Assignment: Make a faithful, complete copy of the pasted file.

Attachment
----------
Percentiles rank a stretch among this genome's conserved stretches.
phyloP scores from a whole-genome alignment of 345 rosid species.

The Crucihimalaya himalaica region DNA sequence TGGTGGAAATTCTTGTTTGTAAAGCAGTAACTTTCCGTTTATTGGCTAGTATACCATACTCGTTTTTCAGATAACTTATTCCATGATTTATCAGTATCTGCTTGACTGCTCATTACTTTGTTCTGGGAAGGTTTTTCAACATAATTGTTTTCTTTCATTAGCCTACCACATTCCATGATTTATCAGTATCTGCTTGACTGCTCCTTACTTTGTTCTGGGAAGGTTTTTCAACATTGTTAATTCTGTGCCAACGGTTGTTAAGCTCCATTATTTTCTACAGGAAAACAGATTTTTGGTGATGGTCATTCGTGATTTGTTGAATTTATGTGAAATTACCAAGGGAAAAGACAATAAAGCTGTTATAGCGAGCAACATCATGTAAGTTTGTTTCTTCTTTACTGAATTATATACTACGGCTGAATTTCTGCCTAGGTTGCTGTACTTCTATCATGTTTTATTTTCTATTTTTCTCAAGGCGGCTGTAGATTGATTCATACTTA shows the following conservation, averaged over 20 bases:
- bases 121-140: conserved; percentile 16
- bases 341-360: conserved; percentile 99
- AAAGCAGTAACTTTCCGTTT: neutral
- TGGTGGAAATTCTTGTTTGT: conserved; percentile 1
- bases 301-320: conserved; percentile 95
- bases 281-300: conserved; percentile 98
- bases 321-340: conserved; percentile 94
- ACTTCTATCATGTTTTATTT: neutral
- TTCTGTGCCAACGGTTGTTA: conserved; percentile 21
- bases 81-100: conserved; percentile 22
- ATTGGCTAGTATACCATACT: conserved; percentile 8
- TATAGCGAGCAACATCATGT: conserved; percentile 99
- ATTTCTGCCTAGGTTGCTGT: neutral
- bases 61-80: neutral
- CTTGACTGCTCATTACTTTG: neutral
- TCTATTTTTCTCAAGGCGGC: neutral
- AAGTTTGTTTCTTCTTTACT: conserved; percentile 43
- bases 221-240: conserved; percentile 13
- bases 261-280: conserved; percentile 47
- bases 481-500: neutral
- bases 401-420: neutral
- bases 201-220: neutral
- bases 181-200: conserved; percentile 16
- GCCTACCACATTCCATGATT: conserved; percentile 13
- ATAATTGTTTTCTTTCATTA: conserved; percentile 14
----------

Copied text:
Percentiles rank a stretch among this genome's conserved stretches.
phyloP scores from a whole-genome alignment of 345 rosid species.

The Crucihimalaya himalaica region DNA sequence TGGTGGAAATTCTTGTTTGTAAAGCAGTAACTTTCCGTTTATTGGCTAGTATACCATACTCGTTTTTCAGATAACTTATTCCATGATTTATCAGTATCTGCTTGACTGCTCATTACTTTGTTCTGGGAAGGTTTTTCAACATAATTGTTTTCTTTCATTAGCCTACCACATTCCATGATTTATCAGTATCTGCTTGACTGCTCCTTACTTTGTTCTGGGAAGGTTTTTCAACATTGTTAATTCTGTGCCAACGGTTGTTAAGCTCCATTATTTTCTACAGGAAAACAGATTTTTGGTGATGGTCATTCGTGATTTGTTGAATTTATGTGAAATTACCAAGGGAAAAGACAATAAAGCTGTTATAGCGAGCAACATCATGTAAGTTTGTTTCTTCTTTACTGAATTATATACTACGGCTGAATTTCTGCCTAGGTTGCTGTACTTCTATCATGTTTTATTTTCTATTTTTCTCAAGGCGGCTGTAGATTGATTCATACTTA shows the following conservation, averaged over 20 bases:
- bases 121-140: conserved; percentile 16
- bases 341-360: conserved; percentile 99
- AAAGCAGTAACTTTCCGTTT: neutral
- TGGTGGAAATTCTTGTTTGT: conserved; percentile 1
- bases 301-320: conserved; percentile 95
- bases 281-300: conserved; percentile 98
- bases 321-340: conserved; percentile 94
- ACTTCTATCATGTTTTATTT: neutral
- TTCTGTGCCAACGGTTGTTA: conserved; percentile 21
- bases 81-100: conserved; percentile 22
- ATTGGCTAGTATACCATACT: conserved; percentile 8
- TATAGCGAGCAACATCATGT: conserved; percentile 99
- ATTTCTGCCTAGGTTGCTGT: neutral
- bases 61-80: neutral
- CTTGACTGCTCATTACTTTG: neutral
- TCTATTTTTCTCAAGGCGGC: neutral
- AAGTTTGTTTCTTCTTTACT: conserved; percentile 43
- bases 221-240: conserved; percentile 13
- bases 261-280: conserved; percentile 47
- bases 481-500: neutral
- bases 401-420: neutral
- bases 201-220: neutral
- bases 181-200: conserved; percentile 16
- GCCTACCACATTCCATGATT: conserved; percentile 13
- ATAATTGTTTTCTTTCATTA: conserved; percentile 14